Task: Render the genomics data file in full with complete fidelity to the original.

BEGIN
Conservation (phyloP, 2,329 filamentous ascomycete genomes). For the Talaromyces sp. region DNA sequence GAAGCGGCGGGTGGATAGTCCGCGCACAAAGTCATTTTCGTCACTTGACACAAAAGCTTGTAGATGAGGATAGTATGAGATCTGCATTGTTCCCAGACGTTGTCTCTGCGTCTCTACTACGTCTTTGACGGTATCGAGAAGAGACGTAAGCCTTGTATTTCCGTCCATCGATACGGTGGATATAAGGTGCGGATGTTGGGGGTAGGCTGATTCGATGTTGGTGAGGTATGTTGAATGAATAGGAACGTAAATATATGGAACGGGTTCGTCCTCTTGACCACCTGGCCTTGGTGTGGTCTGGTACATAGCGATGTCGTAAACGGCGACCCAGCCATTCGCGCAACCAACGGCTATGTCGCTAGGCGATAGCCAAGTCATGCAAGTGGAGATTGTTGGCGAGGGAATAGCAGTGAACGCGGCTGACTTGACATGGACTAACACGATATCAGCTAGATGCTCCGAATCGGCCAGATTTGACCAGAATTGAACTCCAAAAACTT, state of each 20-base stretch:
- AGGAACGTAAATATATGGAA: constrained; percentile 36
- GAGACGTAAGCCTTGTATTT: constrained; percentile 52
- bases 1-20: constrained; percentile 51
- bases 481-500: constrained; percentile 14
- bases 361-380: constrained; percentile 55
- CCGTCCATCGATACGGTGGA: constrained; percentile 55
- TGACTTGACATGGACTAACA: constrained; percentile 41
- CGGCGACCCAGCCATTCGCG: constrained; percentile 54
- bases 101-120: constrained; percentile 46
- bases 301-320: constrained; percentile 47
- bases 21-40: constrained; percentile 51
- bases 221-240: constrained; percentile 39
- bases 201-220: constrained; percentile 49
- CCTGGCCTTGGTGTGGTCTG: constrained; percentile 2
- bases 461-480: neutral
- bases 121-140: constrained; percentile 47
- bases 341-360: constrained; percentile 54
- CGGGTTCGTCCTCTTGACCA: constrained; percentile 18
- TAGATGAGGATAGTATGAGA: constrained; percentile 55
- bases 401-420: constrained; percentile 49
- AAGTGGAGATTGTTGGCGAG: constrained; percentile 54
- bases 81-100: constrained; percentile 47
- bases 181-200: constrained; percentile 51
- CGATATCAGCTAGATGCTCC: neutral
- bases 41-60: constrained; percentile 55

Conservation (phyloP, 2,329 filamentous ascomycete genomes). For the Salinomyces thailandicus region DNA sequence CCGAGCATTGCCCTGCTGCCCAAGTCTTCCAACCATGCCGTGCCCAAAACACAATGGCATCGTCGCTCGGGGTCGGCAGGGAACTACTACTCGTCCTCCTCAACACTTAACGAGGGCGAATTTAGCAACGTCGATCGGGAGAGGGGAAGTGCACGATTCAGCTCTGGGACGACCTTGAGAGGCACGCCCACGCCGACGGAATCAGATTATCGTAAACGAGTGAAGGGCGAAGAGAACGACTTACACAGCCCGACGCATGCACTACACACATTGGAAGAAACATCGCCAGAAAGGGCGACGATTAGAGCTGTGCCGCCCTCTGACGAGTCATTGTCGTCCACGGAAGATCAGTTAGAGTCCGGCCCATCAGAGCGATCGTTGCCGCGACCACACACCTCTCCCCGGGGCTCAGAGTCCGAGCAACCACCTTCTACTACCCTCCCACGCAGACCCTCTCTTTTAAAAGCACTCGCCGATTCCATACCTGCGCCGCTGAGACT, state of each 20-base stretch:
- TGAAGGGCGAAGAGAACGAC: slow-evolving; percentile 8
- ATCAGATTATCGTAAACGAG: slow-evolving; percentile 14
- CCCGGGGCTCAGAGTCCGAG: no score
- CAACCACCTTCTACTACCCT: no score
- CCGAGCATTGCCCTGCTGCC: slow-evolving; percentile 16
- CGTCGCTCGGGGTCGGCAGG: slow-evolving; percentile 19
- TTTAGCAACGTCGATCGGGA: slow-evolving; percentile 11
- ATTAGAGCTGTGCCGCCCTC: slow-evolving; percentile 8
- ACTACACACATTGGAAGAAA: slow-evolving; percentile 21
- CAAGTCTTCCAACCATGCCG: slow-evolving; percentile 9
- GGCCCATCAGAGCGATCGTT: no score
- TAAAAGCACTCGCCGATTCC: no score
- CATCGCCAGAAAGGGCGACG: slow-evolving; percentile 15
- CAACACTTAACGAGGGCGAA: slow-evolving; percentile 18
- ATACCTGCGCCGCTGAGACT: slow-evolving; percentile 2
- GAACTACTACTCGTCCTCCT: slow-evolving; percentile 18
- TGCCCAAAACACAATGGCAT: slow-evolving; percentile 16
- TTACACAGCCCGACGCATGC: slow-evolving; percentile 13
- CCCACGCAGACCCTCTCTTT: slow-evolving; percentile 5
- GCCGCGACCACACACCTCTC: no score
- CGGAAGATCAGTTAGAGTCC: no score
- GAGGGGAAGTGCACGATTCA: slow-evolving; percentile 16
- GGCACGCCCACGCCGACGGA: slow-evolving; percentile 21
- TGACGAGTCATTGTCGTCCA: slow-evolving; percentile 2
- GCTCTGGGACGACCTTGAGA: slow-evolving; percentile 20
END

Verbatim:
Conservation (phyloP, 2,329 filamentous ascomycete genomes). For the Talaromyces sp. region DNA sequence GAAGCGGCGGGTGGATAGTCCGCGCACAAAGTCATTTTCGTCACTTGACACAAAAGCTTGTAGATGAGGATAGTATGAGATCTGCATTGTTCCCAGACGTTGTCTCTGCGTCTCTACTACGTCTTTGACGGTATCGAGAAGAGACGTAAGCCTTGTATTTCCGTCCATCGATACGGTGGATATAAGGTGCGGATGTTGGGGGTAGGCTGATTCGATGTTGGTGAGGTATGTTGAATGAATAGGAACGTAAATATATGGAACGGGTTCGTCCTCTTGACCACCTGGCCTTGGTGTGGTCTGGTACATAGCGATGTCGTAAACGGCGACCCAGCCATTCGCGCAACCAACGGCTATGTCGCTAGGCGATAGCCAAGTCATGCAAGTGGAGATTGTTGGCGAGGGAATAGCAGTGAACGCGGCTGACTTGACATGGACTAACACGATATCAGCTAGATGCTCCGAATCGGCCAGATTTGACCAGAATTGAACTCCAAAAACTT, state of each 20-base stretch:
- AGGAACGTAAATATATGGAA: constrained; percentile 36
- GAGACGTAAGCCTTGTATTT: constrained; percentile 52
- bases 1-20: constrained; percentile 51
- bases 481-500: constrained; percentile 14
- bases 361-380: constrained; percentile 55
- CCGTCCATCGATACGGTGGA: constrained; percentile 55
- TGACTTGACATGGACTAACA: constrained; percentile 41
- CGGCGACCCAGCCATTCGCG: constrained; percentile 54
- bases 101-120: constrained; percentile 46
- bases 301-320: constrained; percentile 47
- bases 21-40: constrained; percentile 51
- bases 221-240: constrained; percentile 39
- bases 201-220: constrained; percentile 49
- CCTGGCCTTGGTGTGGTCTG: constrained; percentile 2
- bases 461-480: neutral
- bases 121-140: constrained; percentile 47
- bases 341-360: constrained; percentile 54
- CGGGTTCGTCCTCTTGACCA: constrained; percentile 18
- TAGATGAGGATAGTATGAGA: constrained; percentile 55
- bases 401-420: constrained; percentile 49
- AAGTGGAGATTGTTGGCGAG: constrained; percentile 54
- bases 81-100: constrained; percentile 47
- bases 181-200: constrained; percentile 51
- CGATATCAGCTAGATGCTCC: neutral
- bases 41-60: constrained; percentile 55

Conservation (phyloP, 2,329 filamentous ascomycete genomes). For the Salinomyces thailandicus region DNA sequence CCGAGCATTGCCCTGCTGCCCAAGTCTTCCAACCATGCCGTGCCCAAAACACAATGGCATCGTCGCTCGGGGTCGGCAGGGAACTACTACTCGTCCTCCTCAACACTTAACGAGGGCGAATTTAGCAACGTCGATCGGGAGAGGGGAAGTGCACGATTCAGCTCTGGGACGACCTTGAGAGGCACGCCCACGCCGACGGAATCAGATTATCGTAAACGAGTGAAGGGCGAAGAGAACGACTTACACAGCCCGACGCATGCACTACACACATTGGAAGAAACATCGCCAGAAAGGGCGACGATTAGAGCTGTGCCGCCCTCTGACGAGTCATTGTCGTCCACGGAAGATCAGTTAGAGTCCGGCCCATCAGAGCGATCGTTGCCGCGACCACACACCTCTCCCCGGGGCTCAGAGTCCGAGCAACCACCTTCTACTACCCTCCCACGCAGACCCTCTCTTTTAAAAGCACTCGCCGATTCCATACCTGCGCCGCTGAGACT, state of each 20-base stretch:
- TGAAGGGCGAAGAGAACGAC: slow-evolving; percentile 8
- ATCAGATTATCGTAAACGAG: slow-evolving; percentile 14
- CCCGGGGCTCAGAGTCCGAG: no score
- CAACCACCTTCTACTACCCT: no score
- CCGAGCATTGCCCTGCTGCC: slow-evolving; percentile 16
- CGTCGCTCGGGGTCGGCAGG: slow-evolving; percentile 19
- TTTAGCAACGTCGATCGGGA: slow-evolving; percentile 11
- ATTAGAGCTGTGCCGCCCTC: slow-evolving; percentile 8
- ACTACACACATTGGAAGAAA: slow-evolving; percentile 21
- CAAGTCTTCCAACCATGCCG: slow-evolving; percentile 9
- GGCCCATCAGAGCGATCGTT: no score
- TAAAAGCACTCGCCGATTCC: no score
- CATCGCCAGAAAGGGCGACG: slow-evolving; percentile 15
- CAACACTTAACGAGGGCGAA: slow-evolving; percentile 18
- ATACCTGCGCCGCTGAGACT: slow-evolving; percentile 2
- GAACTACTACTCGTCCTCCT: slow-evolving; percentile 18
- TGCCCAAAACACAATGGCAT: slow-evolving; percentile 16
- TTACACAGCCCGACGCATGC: slow-evolving; percentile 13
- CCCACGCAGACCCTCTCTTT: slow-evolving; percentile 5
- GCCGCGACCACACACCTCTC: no score
- CGGAAGATCAGTTAGAGTCC: no score
- GAGGGGAAGTGCACGATTCA: slow-evolving; percentile 16
- GGCACGCCCACGCCGACGGA: slow-evolving; percentile 21
- TGACGAGTCATTGTCGTCCA: slow-evolving; percentile 2
- GCTCTGGGACGACCTTGAGA: slow-evolving; percentile 20